Why is Raleigh the Capital of North Carolina?

Why is Raleigh the Capital of North Carolina?
Why is Raleigh the capital of North Carolina? While it is by no means a small city, with a population of over 460,000, Raleigh is still just over half the size of Charlotte. So why is the largest city in the state, not the capital?

The Capital of North Carolina

Before there was ever both North and South Carolina, Charleston was the capital of the singular Carolina state. Originally a British province, then later a colony, Carolina is named for the Latin version of King Charles (Carolus), who was ruler at the time. Charleston started out as Charles Town, eventually running together and shortened to its current form. Charlotte, however, despite sounding roughly similar as well, was not named for the great monarch but rather for his Queen Consort.

The southern section of Carolina, based around the port of Charleston, served as the main entry port for the British West Indies. As such, in those early days, it was a major player in the slave trade. With so many large farms and plantations, African slaves soon made up the majority of the population. In the northern frontierland of the colony, however, slavery was much less prominent. Eventually, spurred by some cultural differences, the two areas split in surprisingly amicable fashion, officially separating in 1712.

New Bern was the first capital of the newly formed North Carolina, before ceding the title to Edenton in 1722. In 1766, the capital changed back to New Bern again. Then in 1788, Raleigh was chosen as the new capital of North Carolina. It became official upon incorporation in 1792.

The History of Raleigh

Raleigh was built on 1,000 acres of land purchased from Joel Lane. He and his two brothers settled the area in 1741, and within 30 years Wake County was established. They started out with a jail and courthouse near their home. But since their location was such a popular spot for travelers, they soon branched out to include a tavern and church. Throughout this time it was known alternately as Bloomsbury or Wake Courthouse.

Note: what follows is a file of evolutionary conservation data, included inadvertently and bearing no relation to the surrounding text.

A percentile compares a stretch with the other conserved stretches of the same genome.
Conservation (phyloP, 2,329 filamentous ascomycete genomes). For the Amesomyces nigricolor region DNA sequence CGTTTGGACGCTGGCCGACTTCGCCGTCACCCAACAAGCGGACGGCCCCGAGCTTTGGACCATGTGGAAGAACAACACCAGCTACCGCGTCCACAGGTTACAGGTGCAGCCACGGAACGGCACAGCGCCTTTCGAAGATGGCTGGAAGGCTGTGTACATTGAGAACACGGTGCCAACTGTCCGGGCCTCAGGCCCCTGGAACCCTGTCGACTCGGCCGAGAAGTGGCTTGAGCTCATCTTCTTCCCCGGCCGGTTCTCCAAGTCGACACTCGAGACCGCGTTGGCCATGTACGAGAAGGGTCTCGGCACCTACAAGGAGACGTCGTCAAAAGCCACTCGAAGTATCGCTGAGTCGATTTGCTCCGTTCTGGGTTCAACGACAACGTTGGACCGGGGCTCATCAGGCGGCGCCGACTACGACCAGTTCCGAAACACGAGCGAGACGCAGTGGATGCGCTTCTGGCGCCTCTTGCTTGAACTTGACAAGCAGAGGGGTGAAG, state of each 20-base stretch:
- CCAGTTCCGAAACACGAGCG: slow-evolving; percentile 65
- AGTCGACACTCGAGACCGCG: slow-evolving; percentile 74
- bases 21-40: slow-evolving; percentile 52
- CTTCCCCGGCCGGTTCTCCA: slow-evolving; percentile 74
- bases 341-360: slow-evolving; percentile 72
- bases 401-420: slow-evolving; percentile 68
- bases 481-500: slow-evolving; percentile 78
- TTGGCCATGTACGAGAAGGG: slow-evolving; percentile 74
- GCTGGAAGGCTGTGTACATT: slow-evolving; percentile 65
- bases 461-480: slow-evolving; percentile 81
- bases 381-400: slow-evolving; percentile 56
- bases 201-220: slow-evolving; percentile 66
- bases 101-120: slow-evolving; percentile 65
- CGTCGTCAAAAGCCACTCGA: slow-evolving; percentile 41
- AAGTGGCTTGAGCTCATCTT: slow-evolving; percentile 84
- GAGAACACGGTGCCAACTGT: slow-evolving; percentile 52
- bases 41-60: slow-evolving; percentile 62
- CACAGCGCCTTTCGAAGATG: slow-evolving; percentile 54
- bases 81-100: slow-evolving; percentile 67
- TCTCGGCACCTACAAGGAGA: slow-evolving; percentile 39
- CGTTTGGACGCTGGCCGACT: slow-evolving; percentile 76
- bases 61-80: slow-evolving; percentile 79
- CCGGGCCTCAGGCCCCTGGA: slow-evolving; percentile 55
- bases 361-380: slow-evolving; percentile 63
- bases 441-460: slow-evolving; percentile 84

In April 1792, the city was planned and surveyed by William Christmas with Union Square as the center of town and all other streets radiating out from there. The main streets were all named for the different districts within the state. Four parks were included in the plans, and a state house was built. As almost no people actually lived in Raleigh at this point, it was known as “a city of streets without houses”. Even by the year 1800, there were only 669 residents.

Why is Raleigh the Capital of North Carolina?

The main criteria that resulted in Raleigh being chosen (and essentially custom-built), was its central location. The feeling was that its relative distance from the sea would leave it less vulnerable to naval attacks. When the Revolutionary War started in 1775, New Bern’s ocean-front location was deemed less than ideal. Government meetings began to be held in a six-city rotation further inland. Apparently, this confusing plan led to people getting mixed up and missing meetings. It was then decided that one city would have to be chosen.

Fayetteville was the early favorite, being the commercial hub of the state at the time and boasting the Cape Fear River. Raleigh, however, had the advantage of being close to two major roads; east-west from New Bern to Salem, and north-south from Petersburg, Virginia down to Charleston. The University of North Carolina, established in 1789, was also located in Chapel Hill, just down the road from Raleigh.

Raleigh Today

Raleigh experienced rapid population growth in the early 20th century, increasing by 79% from 1900 to 1920 (although this was still just over 24,000 people). Now, in the 21st century, Raleigh is a state hub for business, sports, the arts, and is often cited as one of America’s leading cities for overall quality of life, a far cry from its humble beginnings as little more than a centrally located oak grove.

Want to learn more about the history behind state capitals? Click here for further reading.